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CRPs are now formally identified as an occupational group in health and care in the UK by the UK Professional Standards Authority (PSA)
28th June 2022
New accreditation for Clinical Research Practitioners (CRPs) is set to significantly strengthen the skills base of the NHS Research Scotland (NRS) workforce, formally recognising the valuable contribution of previously un-registered health professionals and opening further study opportunities.
CRPs are now formally identified as an occupational group in health and care in the UK by the UK Professional Standards Authority (PSA), the body that sets the standards for accredited registers of people who work in health and social care.
Accredited registration for CRPs has been approved by the PSA as part of the Academy for Healthcare Science (AHCS) Accredited Register.
Accreditation recognises the contributions that CRPs make to health research in working side by side with research nurses across NRS.
“Hearing about this scheme is one of the most exciting things to have happened in my career to date.
“I have worked in clinical research for 14 years since graduating in Psychology in 2008, and have thoroughly enjoyed my experience, particularly as part of NHS Research Scotland’s Neuroprogressive and Dementia Network (NRS NDN).
“However, having recently completed my MSc in Health Psychology, senior positions within clinical research can be difficult to progress towards without having a registered position.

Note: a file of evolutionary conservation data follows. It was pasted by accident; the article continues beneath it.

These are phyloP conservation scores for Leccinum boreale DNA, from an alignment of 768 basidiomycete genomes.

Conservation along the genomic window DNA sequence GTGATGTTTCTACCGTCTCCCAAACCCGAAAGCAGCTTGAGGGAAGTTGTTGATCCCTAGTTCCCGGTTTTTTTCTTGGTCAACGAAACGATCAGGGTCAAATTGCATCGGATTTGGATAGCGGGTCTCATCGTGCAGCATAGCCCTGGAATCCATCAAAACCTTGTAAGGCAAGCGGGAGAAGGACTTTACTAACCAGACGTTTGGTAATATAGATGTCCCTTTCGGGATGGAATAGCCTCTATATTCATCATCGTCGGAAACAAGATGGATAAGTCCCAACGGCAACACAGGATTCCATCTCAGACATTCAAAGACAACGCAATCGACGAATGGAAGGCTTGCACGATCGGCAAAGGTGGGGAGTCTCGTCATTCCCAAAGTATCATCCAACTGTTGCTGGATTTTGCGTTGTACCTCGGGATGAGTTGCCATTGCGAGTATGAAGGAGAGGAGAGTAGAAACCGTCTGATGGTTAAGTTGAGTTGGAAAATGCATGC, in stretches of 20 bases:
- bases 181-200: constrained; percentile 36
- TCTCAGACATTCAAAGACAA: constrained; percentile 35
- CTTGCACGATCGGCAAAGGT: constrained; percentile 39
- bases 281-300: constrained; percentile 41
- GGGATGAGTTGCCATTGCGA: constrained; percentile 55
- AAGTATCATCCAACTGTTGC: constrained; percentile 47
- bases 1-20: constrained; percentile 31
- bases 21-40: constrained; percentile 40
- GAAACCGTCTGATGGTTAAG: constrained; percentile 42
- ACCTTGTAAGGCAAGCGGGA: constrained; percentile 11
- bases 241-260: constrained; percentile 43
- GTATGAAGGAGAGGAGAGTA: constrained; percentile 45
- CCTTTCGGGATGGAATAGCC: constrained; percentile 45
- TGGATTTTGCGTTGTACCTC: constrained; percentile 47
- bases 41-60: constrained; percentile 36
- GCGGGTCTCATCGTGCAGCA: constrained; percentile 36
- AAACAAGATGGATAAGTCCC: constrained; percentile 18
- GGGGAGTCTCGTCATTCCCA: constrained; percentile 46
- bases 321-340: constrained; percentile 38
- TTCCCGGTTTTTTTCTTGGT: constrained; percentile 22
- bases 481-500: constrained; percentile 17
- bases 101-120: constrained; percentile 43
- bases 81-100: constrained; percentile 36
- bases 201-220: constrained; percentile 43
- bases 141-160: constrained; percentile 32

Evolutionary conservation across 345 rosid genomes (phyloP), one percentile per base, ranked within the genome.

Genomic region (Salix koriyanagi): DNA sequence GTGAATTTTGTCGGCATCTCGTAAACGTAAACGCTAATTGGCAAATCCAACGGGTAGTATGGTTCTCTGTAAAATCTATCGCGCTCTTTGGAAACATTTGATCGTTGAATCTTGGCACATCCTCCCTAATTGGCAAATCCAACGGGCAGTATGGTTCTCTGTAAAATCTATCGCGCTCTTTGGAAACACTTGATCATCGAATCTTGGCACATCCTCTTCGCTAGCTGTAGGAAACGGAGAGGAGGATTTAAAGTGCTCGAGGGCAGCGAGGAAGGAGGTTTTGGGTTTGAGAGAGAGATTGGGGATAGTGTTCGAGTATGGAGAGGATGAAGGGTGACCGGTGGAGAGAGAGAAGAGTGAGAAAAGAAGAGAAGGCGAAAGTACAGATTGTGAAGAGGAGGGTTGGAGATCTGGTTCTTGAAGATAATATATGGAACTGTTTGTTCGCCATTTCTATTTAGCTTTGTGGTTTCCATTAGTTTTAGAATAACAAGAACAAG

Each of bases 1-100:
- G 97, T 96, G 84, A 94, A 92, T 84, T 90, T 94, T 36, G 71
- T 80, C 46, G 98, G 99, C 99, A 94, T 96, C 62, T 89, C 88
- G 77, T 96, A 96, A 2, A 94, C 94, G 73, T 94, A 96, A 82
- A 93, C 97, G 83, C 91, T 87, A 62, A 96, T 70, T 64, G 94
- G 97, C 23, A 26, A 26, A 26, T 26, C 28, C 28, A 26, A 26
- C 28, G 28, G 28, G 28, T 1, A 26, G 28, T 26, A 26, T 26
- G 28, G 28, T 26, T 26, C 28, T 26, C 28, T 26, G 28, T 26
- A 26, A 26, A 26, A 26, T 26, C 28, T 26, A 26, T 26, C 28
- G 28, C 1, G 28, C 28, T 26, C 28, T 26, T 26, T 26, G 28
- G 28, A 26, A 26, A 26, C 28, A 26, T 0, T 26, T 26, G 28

“I therefore welcome the register for CRPs as I feel strongly that a diverse workforce of individuals from a variety of backgrounds is crucial in delivering the complex clinical trials that we see in research today. I am proud of my role within NRS NDN and welcome the opportunity to have my profession recognised formally, in the form of CRP registration.”
Tiffany Stewart, Clinical Studies Officer, NRS Neuroprogressive and Dementia Network
CRPs are a vital part of the research workforce – which continues to transform treatment in the NHS and the care we receive – and their numbers have increased in response to the expansion of research activity over the last few years.
CRPs are a diverse group, working in direct contact with patients, or other study participants and typically bringing a wealth of research knowledge and expertise to research delivery teams, in turn delivering safe, ethical, and high-quality clinical research care.
While CRPs – whose roles can include Clinical Studies Officer, Research Practitioner, Clinical Trials Practitioner, and Clinical Trials Officer, among others – are already considered an important asset, accreditation will help to develop the professional identity of this group, recognise their expertise, and enable effective professional development, a strategic priority for growth of the research workforce.
“The emergence of the Clinical Research Practitioner role and the formation of the CRP Registry is an exciting development. As we seek to expand and diversify our future clinical research workforce in Scotland, it is important that we attract and retain staff to compliment the predominantly research nurse and AHP led clinical research delivery of trials.
“Developing clear job and role profiles, mentorship programmes and career development opportunities for this group of emerging staff will be a critical piece of work for NRS to lead on in the coming months and years. We are committed to ensuring that patients and the public are offered clinical research opportunities. That will require the right skill mix of staff to support the NHS and wider research community as activity in this area increases.
It is only right that the skills and the subsequent registration of CRPs will place them on an equal footing as other recognised professionals including offering assurance and accountability to participants, teams, and employers; raising the profile of the CRP role and professional practice; and helping shape clearer career pathways for their profession.”